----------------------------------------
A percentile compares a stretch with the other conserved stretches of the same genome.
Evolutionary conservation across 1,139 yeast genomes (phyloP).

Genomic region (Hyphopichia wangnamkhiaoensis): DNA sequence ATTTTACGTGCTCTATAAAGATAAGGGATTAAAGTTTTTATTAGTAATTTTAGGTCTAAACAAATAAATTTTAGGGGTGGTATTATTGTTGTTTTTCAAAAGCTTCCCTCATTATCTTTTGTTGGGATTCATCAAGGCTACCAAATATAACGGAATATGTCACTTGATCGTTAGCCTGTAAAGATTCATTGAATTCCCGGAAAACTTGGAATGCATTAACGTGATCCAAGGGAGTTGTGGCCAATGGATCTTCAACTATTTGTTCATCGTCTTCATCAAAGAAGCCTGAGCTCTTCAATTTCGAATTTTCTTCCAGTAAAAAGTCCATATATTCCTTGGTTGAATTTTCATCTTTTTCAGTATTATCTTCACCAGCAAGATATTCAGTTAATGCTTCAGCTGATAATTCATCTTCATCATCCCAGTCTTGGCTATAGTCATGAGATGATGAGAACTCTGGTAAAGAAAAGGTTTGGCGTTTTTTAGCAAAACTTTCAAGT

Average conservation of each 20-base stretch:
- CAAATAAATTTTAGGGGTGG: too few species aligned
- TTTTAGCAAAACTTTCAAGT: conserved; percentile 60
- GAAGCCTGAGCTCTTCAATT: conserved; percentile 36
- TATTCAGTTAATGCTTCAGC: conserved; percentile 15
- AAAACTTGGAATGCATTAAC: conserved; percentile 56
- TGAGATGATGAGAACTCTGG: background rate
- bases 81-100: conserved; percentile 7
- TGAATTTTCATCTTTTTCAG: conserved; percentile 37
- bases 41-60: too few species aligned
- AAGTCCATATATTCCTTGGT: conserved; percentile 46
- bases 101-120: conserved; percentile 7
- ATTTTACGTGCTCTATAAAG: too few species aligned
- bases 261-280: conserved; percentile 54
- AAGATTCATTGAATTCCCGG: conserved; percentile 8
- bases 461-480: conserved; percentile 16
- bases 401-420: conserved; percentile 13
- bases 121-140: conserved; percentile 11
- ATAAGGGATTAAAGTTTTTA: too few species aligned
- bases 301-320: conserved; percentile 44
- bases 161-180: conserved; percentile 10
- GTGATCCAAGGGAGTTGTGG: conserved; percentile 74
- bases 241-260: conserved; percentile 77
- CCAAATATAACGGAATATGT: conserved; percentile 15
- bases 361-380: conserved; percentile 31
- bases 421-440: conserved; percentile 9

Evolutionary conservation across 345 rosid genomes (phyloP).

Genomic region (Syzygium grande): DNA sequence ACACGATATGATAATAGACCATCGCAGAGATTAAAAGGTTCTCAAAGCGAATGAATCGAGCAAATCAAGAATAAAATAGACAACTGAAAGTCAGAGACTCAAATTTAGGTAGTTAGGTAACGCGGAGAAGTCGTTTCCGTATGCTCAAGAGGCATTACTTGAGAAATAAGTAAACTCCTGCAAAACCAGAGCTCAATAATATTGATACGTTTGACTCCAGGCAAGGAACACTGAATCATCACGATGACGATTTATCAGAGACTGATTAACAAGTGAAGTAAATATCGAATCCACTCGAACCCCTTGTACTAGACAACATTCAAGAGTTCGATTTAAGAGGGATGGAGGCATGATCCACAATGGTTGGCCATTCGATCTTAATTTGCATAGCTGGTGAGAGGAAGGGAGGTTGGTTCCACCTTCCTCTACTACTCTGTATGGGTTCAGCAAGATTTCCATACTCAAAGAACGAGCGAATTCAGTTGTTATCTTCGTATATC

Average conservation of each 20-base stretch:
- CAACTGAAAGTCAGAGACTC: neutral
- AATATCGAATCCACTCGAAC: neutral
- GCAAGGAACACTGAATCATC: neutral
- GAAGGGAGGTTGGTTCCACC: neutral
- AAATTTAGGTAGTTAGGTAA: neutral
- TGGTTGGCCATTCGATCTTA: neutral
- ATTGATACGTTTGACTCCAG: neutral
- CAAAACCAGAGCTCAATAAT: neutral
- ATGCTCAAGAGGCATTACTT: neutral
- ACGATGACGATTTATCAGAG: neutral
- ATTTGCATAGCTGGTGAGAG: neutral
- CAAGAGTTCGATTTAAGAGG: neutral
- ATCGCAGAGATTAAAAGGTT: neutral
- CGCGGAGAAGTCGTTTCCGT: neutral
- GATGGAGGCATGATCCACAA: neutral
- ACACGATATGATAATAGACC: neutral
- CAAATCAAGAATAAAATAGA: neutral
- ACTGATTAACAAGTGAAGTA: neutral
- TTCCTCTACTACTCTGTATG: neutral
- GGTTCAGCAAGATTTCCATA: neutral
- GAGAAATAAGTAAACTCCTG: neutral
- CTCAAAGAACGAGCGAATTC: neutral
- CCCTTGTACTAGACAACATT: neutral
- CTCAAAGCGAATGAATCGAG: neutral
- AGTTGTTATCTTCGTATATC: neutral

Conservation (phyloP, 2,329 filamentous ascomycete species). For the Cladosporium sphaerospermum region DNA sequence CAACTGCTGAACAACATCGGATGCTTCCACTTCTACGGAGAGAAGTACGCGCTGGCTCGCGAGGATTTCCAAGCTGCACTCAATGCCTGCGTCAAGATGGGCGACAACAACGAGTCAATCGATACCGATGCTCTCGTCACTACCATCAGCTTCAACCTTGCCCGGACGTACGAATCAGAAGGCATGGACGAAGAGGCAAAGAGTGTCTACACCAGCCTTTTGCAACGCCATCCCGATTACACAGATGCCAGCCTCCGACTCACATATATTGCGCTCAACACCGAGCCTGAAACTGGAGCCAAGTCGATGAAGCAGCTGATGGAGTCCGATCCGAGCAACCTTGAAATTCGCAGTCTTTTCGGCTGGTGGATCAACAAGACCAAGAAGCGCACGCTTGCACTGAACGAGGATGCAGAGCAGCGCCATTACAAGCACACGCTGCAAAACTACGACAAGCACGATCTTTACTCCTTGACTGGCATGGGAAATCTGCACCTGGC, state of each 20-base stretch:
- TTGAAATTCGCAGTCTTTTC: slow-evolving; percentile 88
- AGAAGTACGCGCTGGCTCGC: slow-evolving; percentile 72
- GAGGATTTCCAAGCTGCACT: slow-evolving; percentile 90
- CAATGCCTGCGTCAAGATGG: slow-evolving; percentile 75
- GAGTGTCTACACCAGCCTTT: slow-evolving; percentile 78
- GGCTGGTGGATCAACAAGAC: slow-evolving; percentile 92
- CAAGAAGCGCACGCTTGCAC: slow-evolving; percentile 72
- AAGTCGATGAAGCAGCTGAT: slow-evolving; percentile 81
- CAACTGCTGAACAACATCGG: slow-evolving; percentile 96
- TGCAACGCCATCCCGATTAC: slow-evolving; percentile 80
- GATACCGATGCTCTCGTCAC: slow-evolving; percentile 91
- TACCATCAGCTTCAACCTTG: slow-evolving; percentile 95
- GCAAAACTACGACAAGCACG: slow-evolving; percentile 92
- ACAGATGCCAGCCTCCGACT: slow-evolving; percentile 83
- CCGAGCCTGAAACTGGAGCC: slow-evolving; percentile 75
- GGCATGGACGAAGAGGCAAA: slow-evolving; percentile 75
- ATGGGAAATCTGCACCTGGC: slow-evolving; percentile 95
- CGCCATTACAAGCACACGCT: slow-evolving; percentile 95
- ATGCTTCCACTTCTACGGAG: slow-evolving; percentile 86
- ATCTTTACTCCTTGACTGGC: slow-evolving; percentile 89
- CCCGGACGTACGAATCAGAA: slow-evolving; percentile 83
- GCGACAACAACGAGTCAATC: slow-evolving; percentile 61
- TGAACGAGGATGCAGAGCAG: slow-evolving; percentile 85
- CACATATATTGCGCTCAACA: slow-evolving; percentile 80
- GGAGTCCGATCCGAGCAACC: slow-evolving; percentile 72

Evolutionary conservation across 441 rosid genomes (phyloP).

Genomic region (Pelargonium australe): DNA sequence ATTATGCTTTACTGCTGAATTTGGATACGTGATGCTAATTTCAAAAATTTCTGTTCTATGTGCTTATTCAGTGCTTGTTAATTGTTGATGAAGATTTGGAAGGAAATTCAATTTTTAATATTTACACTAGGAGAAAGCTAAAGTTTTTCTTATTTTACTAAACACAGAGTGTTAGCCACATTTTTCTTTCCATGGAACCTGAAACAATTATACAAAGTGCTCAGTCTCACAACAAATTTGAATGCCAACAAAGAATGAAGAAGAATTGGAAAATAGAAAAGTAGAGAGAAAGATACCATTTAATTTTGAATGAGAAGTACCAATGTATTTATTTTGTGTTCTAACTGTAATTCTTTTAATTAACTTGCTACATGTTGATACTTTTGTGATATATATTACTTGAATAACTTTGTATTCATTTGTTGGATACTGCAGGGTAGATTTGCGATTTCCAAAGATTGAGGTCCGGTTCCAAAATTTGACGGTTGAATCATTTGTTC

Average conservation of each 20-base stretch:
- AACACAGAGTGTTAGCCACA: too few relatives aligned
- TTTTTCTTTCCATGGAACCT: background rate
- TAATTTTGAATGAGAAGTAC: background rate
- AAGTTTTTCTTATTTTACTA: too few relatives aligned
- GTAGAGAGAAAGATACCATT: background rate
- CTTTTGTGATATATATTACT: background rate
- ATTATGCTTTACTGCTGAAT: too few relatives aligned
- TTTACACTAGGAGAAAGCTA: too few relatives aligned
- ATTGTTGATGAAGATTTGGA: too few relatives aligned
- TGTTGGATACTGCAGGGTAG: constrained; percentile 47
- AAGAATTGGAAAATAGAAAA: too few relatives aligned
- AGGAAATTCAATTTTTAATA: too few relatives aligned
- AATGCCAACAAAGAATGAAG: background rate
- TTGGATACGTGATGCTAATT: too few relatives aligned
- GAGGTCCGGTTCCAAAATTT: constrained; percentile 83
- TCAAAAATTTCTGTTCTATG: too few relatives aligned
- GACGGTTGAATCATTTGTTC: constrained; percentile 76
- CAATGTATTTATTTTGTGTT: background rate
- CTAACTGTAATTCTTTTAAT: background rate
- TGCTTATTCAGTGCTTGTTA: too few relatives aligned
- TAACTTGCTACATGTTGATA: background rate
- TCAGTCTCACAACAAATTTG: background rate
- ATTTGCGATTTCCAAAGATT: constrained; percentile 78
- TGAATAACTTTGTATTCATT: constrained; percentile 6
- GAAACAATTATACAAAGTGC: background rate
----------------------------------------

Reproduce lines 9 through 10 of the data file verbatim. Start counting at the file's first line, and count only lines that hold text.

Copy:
- AAAACTTGGAATGCATTAAC: conserved; percentile 56
- TGAGATGATGAGAACTCTGG: background rate